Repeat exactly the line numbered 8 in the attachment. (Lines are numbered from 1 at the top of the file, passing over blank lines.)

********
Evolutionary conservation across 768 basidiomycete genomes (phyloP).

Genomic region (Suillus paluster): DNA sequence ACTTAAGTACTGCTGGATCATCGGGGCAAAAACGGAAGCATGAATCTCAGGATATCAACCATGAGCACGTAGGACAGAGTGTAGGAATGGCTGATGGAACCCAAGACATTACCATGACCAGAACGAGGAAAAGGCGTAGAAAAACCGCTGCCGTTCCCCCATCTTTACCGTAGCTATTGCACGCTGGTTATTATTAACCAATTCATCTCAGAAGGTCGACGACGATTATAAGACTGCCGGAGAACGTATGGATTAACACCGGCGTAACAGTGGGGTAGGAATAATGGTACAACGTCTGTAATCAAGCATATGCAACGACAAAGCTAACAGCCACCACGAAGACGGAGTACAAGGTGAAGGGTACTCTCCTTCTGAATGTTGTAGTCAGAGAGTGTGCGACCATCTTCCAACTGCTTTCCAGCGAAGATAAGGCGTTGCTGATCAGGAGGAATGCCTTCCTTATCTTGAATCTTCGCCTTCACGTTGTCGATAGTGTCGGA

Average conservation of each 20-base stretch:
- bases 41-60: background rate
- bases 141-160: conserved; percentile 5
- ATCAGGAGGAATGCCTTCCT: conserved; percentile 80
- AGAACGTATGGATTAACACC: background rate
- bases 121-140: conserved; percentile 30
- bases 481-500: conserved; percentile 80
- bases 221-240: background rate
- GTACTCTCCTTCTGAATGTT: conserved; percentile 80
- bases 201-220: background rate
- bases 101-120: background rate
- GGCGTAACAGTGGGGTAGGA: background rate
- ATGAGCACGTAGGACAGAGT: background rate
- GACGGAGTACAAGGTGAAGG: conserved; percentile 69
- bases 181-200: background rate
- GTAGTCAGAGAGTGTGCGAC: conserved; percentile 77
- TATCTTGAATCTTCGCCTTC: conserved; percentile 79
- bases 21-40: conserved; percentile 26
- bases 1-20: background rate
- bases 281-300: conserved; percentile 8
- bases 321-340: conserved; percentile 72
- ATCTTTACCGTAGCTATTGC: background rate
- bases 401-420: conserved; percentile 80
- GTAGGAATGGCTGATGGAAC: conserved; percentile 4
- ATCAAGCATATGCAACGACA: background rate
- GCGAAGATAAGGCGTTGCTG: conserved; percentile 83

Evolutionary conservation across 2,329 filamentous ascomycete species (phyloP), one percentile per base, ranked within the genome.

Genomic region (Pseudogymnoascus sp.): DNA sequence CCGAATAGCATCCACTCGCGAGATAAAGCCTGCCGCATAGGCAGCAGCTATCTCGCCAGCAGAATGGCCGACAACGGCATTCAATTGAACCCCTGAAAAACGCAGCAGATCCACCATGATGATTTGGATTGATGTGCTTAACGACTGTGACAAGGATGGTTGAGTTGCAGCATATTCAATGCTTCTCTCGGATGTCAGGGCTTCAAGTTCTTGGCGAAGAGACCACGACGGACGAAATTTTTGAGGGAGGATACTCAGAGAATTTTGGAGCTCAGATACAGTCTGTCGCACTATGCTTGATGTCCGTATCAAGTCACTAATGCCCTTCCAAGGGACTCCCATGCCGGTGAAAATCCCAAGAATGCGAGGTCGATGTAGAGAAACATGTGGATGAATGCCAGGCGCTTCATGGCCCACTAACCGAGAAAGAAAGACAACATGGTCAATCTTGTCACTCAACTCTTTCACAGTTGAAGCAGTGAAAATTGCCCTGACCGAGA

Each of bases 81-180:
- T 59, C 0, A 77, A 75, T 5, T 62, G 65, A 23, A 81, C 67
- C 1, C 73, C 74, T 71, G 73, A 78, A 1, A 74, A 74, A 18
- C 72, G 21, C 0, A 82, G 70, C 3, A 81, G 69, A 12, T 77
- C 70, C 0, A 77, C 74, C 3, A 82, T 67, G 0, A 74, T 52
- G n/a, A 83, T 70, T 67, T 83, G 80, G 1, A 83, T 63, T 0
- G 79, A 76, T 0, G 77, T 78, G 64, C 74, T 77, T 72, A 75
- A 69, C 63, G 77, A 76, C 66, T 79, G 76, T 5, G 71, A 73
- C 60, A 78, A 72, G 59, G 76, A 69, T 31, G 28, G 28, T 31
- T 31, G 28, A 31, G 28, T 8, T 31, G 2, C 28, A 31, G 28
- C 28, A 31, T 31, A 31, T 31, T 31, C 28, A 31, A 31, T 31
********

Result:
- bases 121-140: conserved; percentile 30